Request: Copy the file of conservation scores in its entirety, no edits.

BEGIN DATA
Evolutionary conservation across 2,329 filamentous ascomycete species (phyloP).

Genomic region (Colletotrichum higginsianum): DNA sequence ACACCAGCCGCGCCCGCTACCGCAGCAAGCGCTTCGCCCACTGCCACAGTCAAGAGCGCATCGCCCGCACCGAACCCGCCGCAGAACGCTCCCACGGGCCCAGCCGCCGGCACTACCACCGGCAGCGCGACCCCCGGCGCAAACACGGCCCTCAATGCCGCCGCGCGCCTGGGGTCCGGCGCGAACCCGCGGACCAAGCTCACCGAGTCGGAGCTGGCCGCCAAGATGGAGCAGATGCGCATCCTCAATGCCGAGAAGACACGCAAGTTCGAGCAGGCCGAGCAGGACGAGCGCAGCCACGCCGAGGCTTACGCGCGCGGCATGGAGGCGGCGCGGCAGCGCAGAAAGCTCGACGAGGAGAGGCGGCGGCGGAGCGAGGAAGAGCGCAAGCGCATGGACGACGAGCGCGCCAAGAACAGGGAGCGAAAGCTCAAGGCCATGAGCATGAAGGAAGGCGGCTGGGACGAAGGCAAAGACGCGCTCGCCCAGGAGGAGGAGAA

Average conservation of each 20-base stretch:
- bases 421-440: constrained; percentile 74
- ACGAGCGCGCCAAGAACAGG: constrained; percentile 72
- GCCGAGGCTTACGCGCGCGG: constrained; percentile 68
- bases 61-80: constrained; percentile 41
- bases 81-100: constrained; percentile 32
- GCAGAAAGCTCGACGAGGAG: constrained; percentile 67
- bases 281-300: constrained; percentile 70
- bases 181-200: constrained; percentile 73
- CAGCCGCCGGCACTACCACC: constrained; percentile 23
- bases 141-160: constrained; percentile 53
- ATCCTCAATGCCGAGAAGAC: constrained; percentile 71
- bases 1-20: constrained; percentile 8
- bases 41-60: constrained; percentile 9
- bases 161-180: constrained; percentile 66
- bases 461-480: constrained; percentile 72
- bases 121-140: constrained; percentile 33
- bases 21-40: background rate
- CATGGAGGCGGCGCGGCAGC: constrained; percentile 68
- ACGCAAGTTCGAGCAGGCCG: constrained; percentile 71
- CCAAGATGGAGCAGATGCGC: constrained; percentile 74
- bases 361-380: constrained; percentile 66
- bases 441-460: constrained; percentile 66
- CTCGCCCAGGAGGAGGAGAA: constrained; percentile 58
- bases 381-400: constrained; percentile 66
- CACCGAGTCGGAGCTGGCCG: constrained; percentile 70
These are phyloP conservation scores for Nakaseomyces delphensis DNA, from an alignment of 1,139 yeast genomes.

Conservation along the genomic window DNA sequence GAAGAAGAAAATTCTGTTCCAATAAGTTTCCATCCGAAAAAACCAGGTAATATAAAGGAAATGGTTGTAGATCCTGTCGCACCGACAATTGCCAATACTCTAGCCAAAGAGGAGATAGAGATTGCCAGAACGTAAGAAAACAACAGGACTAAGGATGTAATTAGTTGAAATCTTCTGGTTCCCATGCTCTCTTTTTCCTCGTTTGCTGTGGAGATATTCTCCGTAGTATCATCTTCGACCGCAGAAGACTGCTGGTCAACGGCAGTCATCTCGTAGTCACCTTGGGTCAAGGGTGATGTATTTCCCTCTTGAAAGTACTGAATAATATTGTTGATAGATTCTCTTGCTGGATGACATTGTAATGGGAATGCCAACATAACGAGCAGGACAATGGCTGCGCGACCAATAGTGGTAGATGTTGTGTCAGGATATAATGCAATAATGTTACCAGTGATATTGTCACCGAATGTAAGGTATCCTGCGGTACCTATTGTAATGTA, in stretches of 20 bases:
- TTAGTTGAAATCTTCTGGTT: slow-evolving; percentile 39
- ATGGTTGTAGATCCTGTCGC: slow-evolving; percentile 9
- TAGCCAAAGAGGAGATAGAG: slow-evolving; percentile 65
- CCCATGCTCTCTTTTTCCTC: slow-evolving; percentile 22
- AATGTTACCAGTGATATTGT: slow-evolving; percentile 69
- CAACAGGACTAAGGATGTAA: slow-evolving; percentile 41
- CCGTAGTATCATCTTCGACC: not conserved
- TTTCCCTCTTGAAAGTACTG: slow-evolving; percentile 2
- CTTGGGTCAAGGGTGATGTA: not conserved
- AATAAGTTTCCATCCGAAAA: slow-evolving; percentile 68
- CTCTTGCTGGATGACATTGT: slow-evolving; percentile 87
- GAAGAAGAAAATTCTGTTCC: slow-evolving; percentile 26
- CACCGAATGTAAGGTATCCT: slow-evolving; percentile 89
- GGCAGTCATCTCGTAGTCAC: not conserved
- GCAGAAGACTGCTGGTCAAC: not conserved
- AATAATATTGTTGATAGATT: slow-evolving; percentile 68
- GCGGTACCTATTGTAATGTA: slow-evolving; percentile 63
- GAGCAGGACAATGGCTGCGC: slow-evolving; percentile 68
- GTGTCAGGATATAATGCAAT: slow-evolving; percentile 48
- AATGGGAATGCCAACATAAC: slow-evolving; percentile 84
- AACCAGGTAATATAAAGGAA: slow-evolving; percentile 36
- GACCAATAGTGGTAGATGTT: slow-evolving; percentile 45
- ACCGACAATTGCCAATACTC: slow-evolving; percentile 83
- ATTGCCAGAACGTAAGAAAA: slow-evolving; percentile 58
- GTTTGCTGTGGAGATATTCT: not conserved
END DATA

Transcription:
Evolutionary conservation across 2,329 filamentous ascomycete species (phyloP).

Genomic region (Colletotrichum higginsianum): DNA sequence ACACCAGCCGCGCCCGCTACCGCAGCAAGCGCTTCGCCCACTGCCACAGTCAAGAGCGCATCGCCCGCACCGAACCCGCCGCAGAACGCTCCCACGGGCCCAGCCGCCGGCACTACCACCGGCAGCGCGACCCCCGGCGCAAACACGGCCCTCAATGCCGCCGCGCGCCTGGGGTCCGGCGCGAACCCGCGGACCAAGCTCACCGAGTCGGAGCTGGCCGCCAAGATGGAGCAGATGCGCATCCTCAATGCCGAGAAGACACGCAAGTTCGAGCAGGCCGAGCAGGACGAGCGCAGCCACGCCGAGGCTTACGCGCGCGGCATGGAGGCGGCGCGGCAGCGCAGAAAGCTCGACGAGGAGAGGCGGCGGCGGAGCGAGGAAGAGCGCAAGCGCATGGACGACGAGCGCGCCAAGAACAGGGAGCGAAAGCTCAAGGCCATGAGCATGAAGGAAGGCGGCTGGGACGAAGGCAAAGACGCGCTCGCCCAGGAGGAGGAGAA

Average conservation of each 20-base stretch:
- bases 421-440: constrained; percentile 74
- ACGAGCGCGCCAAGAACAGG: constrained; percentile 72
- GCCGAGGCTTACGCGCGCGG: constrained; percentile 68
- bases 61-80: constrained; percentile 41
- bases 81-100: constrained; percentile 32
- GCAGAAAGCTCGACGAGGAG: constrained; percentile 67
- bases 281-300: constrained; percentile 70
- bases 181-200: constrained; percentile 73
- CAGCCGCCGGCACTACCACC: constrained; percentile 23
- bases 141-160: constrained; percentile 53
- ATCCTCAATGCCGAGAAGAC: constrained; percentile 71
- bases 1-20: constrained; percentile 8
- bases 41-60: constrained; percentile 9
- bases 161-180: constrained; percentile 66
- bases 461-480: constrained; percentile 72
- bases 121-140: constrained; percentile 33
- bases 21-40: background rate
- CATGGAGGCGGCGCGGCAGC: constrained; percentile 68
- ACGCAAGTTCGAGCAGGCCG: constrained; percentile 71
- CCAAGATGGAGCAGATGCGC: constrained; percentile 74
- bases 361-380: constrained; percentile 66
- bases 441-460: constrained; percentile 66
- CTCGCCCAGGAGGAGGAGAA: constrained; percentile 58
- bases 381-400: constrained; percentile 66
- CACCGAGTCGGAGCTGGCCG: constrained; percentile 70
These are phyloP conservation scores for Nakaseomyces delphensis DNA, from an alignment of 1,139 yeast genomes.

Conservation along the genomic window DNA sequence GAAGAAGAAAATTCTGTTCCAATAAGTTTCCATCCGAAAAAACCAGGTAATATAAAGGAAATGGTTGTAGATCCTGTCGCACCGACAATTGCCAATACTCTAGCCAAAGAGGAGATAGAGATTGCCAGAACGTAAGAAAACAACAGGACTAAGGATGTAATTAGTTGAAATCTTCTGGTTCCCATGCTCTCTTTTTCCTCGTTTGCTGTGGAGATATTCTCCGTAGTATCATCTTCGACCGCAGAAGACTGCTGGTCAACGGCAGTCATCTCGTAGTCACCTTGGGTCAAGGGTGATGTATTTCCCTCTTGAAAGTACTGAATAATATTGTTGATAGATTCTCTTGCTGGATGACATTGTAATGGGAATGCCAACATAACGAGCAGGACAATGGCTGCGCGACCAATAGTGGTAGATGTTGTGTCAGGATATAATGCAATAATGTTACCAGTGATATTGTCACCGAATGTAAGGTATCCTGCGGTACCTATTGTAATGTA, in stretches of 20 bases:
- TTAGTTGAAATCTTCTGGTT: slow-evolving; percentile 39
- ATGGTTGTAGATCCTGTCGC: slow-evolving; percentile 9
- TAGCCAAAGAGGAGATAGAG: slow-evolving; percentile 65
- CCCATGCTCTCTTTTTCCTC: slow-evolving; percentile 22
- AATGTTACCAGTGATATTGT: slow-evolving; percentile 69
- CAACAGGACTAAGGATGTAA: slow-evolving; percentile 41
- CCGTAGTATCATCTTCGACC: not conserved
- TTTCCCTCTTGAAAGTACTG: slow-evolving; percentile 2
- CTTGGGTCAAGGGTGATGTA: not conserved
- AATAAGTTTCCATCCGAAAA: slow-evolving; percentile 68
- CTCTTGCTGGATGACATTGT: slow-evolving; percentile 87
- GAAGAAGAAAATTCTGTTCC: slow-evolving; percentile 26
- CACCGAATGTAAGGTATCCT: slow-evolving; percentile 89
- GGCAGTCATCTCGTAGTCAC: not conserved
- GCAGAAGACTGCTGGTCAAC: not conserved
- AATAATATTGTTGATAGATT: slow-evolving; percentile 68
- GCGGTACCTATTGTAATGTA: slow-evolving; percentile 63
- GAGCAGGACAATGGCTGCGC: slow-evolving; percentile 68
- GTGTCAGGATATAATGCAAT: slow-evolving; percentile 48
- AATGGGAATGCCAACATAAC: slow-evolving; percentile 84
- AACCAGGTAATATAAAGGAA: slow-evolving; percentile 36
- GACCAATAGTGGTAGATGTT: slow-evolving; percentile 45
- ACCGACAATTGCCAATACTC: slow-evolving; percentile 83
- ATTGCCAGAACGTAAGAAAA: slow-evolving; percentile 58
- GTTTGCTGTGGAGATATTCT: not conserved